Tuesday, 10 December 2013

Trade Log: Planetary Interaction Part 2: The Factory Planet

So, when I took over management of the planets I decommissioned two of his Hek based colonies. They were a flawed idea, but one of them is salvageable.

The reason I chose this planet, is simply because of the tax offered by the owning corporation. Really, if you have a planet in a hub system, keep the tax low. People will flock to your planet for factory purposes, and your profit will be huge: factory planets can host many capsuleers, since they don't compete for extraction.

It's a pretty much standard factory planet. P2 materials go in, P3 comes out. Have  look below. I've annotated the factories so it's easy to see how it's set up. Not that it's complicated...

Looks pretty right? It's current set up is wildly optimistic though.

It requires 120 Mechanical Parts, and 120 Consumer Electronics per hour to run full time. From this it can produce Robotics at a rate of 36 units/hour.

At conservative market values off 55,000 ISK, that would net about 1,980,000 ISK per hour in sales. This leads to 47 million/day, and  total of 1,425,600,000 ISK/month.

Not bad, huh?

Of course that's not the reality of the situation. Import and export taxes cut heavily into this, and if you're buying raw materials from the market, you'll be working with market forces... which usually are as fickle as the sea. Or so I've heard. The sea's the big open air water tank on planets right?

So you're probably wondering, why are we starting with the final product? Surely it'd be easier just to work out what we can harvest and produce from that right?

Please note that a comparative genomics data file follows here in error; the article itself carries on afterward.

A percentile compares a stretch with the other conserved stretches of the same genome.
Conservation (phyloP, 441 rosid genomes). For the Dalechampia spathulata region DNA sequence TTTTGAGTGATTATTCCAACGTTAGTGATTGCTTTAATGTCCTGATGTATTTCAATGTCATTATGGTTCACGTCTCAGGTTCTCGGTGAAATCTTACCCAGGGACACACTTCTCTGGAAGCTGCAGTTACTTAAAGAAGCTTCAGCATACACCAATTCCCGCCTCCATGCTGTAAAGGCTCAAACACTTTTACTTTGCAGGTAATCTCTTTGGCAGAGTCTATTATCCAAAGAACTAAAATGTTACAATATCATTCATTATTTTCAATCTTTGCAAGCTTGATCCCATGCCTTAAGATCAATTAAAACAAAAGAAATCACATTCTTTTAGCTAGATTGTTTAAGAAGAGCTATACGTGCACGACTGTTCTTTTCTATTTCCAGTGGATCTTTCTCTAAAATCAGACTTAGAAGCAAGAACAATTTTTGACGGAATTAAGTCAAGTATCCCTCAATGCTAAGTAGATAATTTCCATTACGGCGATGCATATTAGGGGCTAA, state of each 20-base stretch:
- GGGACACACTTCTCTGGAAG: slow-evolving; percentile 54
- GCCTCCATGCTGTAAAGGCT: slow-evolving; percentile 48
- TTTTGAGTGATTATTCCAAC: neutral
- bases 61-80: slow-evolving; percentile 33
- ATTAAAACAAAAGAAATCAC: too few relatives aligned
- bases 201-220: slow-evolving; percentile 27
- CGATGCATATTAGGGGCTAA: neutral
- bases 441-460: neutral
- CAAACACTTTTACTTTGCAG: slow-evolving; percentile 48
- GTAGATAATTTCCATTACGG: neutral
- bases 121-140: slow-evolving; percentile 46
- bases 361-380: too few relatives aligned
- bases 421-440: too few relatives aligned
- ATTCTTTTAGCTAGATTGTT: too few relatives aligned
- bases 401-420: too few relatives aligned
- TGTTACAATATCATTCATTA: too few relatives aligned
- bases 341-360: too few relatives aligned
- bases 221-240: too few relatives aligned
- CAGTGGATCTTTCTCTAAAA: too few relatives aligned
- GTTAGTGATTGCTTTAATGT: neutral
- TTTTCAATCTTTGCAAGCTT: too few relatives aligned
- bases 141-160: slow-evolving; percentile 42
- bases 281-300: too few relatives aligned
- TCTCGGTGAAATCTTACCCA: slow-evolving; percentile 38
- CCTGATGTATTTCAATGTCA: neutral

Well, if you're a miner, then yeah, you can do that. Life is simple. Go out, get rocks, sell rocks, and money is as good as the number of rocks you get.

Planetary interaction is a bit trickier than that. You could follow that plan with raw materials, buuut, you'll be better off hunting the low grade hoodlums in Hi-sec. Hek, you'd be better of mining.

Factories are the limiting factor in P.I. You can extract all the raw material in the world, but you'll only end up with warehouses full of junk whilst your factories chew through the material. Hence, we start with the final product, and work our way back.

In this case, the final product is Robotics. Why Robotics? Because everybody uses them, from POS fuel manufacturers to those dedicated Tech 2 production guys. Markets good, volume traded is high, and high volume usually means steady price... exactly what you need when you don't want to spend to much time messing with your mud ball.

We'll start by filling up this factory planet. Is that possible? Well, I don't know yet. We need to hit the spreadsheets.

Next time we'll look at the spreadsheet I created to wrap my head around the production line, and explain the step I went through. Then you can copy it and compete with me.

Why am I doing this again?

No comments:

Post a Comment